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Onto-Med >> Theories >> GFO Part I Basic Principles

 
   

3.3 Abstract Core Level

This section presents the meta-level in the architecture that is formed by abstract core ontologies. The abstract core level of GFO exhibits the upper part of GFO, in the same way as a domain core ontology is the upper part of a domain ontology.

Apart from pragmatic aspects, ACOs must first be determined by their main entity types and the relations among them, for which a certain vocabulary must be introduced. Secondly, logical interdependences of those entities and their relations need to be specified. The latter exemplify the formalization of several types of interdependence using axioms of first-order logic.

We start from the idea that the entities of the (real) world - being represented on the ATO-level by the items - are divided into categories and individuals, i.e., everything in an ontology is either a category or an individual, and individuals instantiate ($\Ginst$) categories. Moreover, among individuals we distinguish objects, attributes, roles and relators. Objects are entities that have attributes, and play certain roles with respect to other entities. Objects are to be understood in the same way as the notion of ``object'' in object-oriented analysis. In particular, objects comprise animate and inanimate things like humans, trees or cars, as well as processes, like this morning's sunrise.

Examples of attributes are particular weights, forms and colors. A sentence like ``This rose is red.'' refers to a particular object, a rose, and to a particular attribute, red. Another basic relation is needed in order to connect objects and attributes. The phrases ``having attributes'' and ``playing a role'' used above are included in the basic relation of inherence, meaning that an attribute or a role inheres in some object. This relation illustrates the dependence of attributes and roles on entities in which they can inhere.

The difference between attributes and roles is that roles are interdependent (36). Examples of roles are available through terms like parent, child or neighbor. Here, parent and child would be considered as a pair of interdependent roles. Apparently, these examples easily remind one of relations like ``is-child-of''. Indeed, a composition of interdependent roles is a relator, i.e., an entity that connects several other entities. The formation of relators from roles further involves the basic relation, role-of.

By introducing a vocabulary for the considered entities we obtain the following signature:


$\Sigma = (\GCat, \GOCat, \GP, \GRCat, \GR;
\GInd, \GObj, \GAtt, \GRol, \GRela;
{\it =, \Ginst , \Ginh, \Groleof} )$


$\GCat$ denotes the meta-category of all categories, $\GOCat$ represents the category of all object categories, $\GP$ indicates the category of all properties, and $\GR$ identifies the category of all relations. $\GInd$ is the category of all individuals, $\GObj$ designates the category of all objects, $\GAtt$ represents the category of all individual attributes, $\GRol$ identifies the category of all roles, and $\GRela$ denotes the category of all relators. These categories are all presented as predicates, i.e., they occur on the ATO-level as sets of items. We present, as an example, a simple axiomatic fragment using the vocabulary that is related to a taxonomy of the unary predicates. 10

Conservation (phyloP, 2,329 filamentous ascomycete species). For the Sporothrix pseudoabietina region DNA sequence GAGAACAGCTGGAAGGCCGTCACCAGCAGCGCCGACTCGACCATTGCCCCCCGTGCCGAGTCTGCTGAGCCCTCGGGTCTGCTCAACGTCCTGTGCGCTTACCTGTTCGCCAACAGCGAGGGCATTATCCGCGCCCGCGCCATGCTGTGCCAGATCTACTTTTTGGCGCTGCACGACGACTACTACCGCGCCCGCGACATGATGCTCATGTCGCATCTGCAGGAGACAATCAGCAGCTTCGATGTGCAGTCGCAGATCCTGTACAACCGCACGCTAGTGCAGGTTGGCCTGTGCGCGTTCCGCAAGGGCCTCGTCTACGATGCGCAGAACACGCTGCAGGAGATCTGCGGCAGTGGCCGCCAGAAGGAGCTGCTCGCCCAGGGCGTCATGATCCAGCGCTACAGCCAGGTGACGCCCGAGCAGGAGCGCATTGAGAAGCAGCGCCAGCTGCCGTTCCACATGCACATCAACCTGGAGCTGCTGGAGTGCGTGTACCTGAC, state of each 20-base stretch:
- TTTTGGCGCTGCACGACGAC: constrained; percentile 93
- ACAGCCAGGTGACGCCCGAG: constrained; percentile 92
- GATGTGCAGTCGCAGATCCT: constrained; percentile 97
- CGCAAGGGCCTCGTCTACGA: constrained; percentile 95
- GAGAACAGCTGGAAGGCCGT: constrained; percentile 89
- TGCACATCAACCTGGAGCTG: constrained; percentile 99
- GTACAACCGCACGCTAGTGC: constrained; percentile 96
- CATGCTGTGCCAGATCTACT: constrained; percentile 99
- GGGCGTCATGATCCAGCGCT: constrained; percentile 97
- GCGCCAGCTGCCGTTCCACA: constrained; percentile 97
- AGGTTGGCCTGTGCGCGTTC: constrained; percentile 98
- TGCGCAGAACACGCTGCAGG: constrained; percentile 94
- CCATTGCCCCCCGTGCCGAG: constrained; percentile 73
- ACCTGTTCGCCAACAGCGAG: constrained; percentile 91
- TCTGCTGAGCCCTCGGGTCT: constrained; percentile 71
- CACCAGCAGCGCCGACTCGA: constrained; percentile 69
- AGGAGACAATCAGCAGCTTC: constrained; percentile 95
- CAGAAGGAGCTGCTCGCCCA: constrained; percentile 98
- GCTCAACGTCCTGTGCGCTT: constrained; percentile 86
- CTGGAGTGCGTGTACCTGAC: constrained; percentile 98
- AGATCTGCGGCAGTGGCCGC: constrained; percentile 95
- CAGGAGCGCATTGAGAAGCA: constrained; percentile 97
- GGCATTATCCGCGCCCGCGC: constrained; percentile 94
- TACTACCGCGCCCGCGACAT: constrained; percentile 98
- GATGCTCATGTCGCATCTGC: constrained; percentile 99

$\forall x y (\Ginh(x,y) \Limp (\GAtt(x) \Land \GObj(y)))$

$\forall x (\GObj(x) \Limp \exists y ( \GAtt(y) \Land
\Ginh(x,y)))$

$\forall x (\GInd(x) \Liff \Lnot \GCat(x)$

$\forall x (\GObj (x) \Liff
\exists y ( \GOCat(y) \Land x \Ginst y))$

$\forall x (\GAtt(x) \Liff
\exists y (\GP(y) \Land x \Ginst y))$

$\forall x (\GPrimCat(x) \Liff \GCat(x) \Land
\exists y ( y \Ginst x ) \Land
\forall z ( z \Ginst x \Limp {\it\GInd(z)}))$


The core vocabulary $\Sigma$ can be extended by categories that classify types, and by categories of individuals capturing its formal structure. The type is the most simple structural feature a category may possess. We start with the primitive type (the initial type), which is denoted by the symbol $i$ (for individuals). Every primitive type is a type. If $t_{1}, \ldots, t_{n}$ are types, then t_1, ..., t_n is a type. Nothing is a type unless it follows the conditions mentioned. A category is said to be well-founded if it has a type. Two categories $C_1$ and $C_2$, are said to be extensional equivalent if they have the same instances. We may introduce a cross-level relation connecting categories with sets by postulating that for every category $C$, there is a set $X$ such that $\forall u ( u \in X \leftrightarrow u \Ginst C)$. Such an axiom influences the structure of the ATO-level; if there are categories which are not well-founded, then the cross-level axiom implies the existence of hyper-sets.

The basic signature $\Sigma$ of the ACO level may be extended by adding a number of meta-categories. One extension is created by adding for any finite type $\tau$ a meta-category $C \{ \tau \}$ whose instances are just all categories of type $\tau$. A special case are primitive categories, whose instances are individuals. Non-primitive categories can be found in every sufficiently complex field, for example, in the biological domain. Means of expressing categories of higher type have also found their way into UML, in the form of the UML elements metaclass and powertype (48).

Robert Hoehndorf 2006-10-18
 
       
     
     
     

   
     
     
       
 

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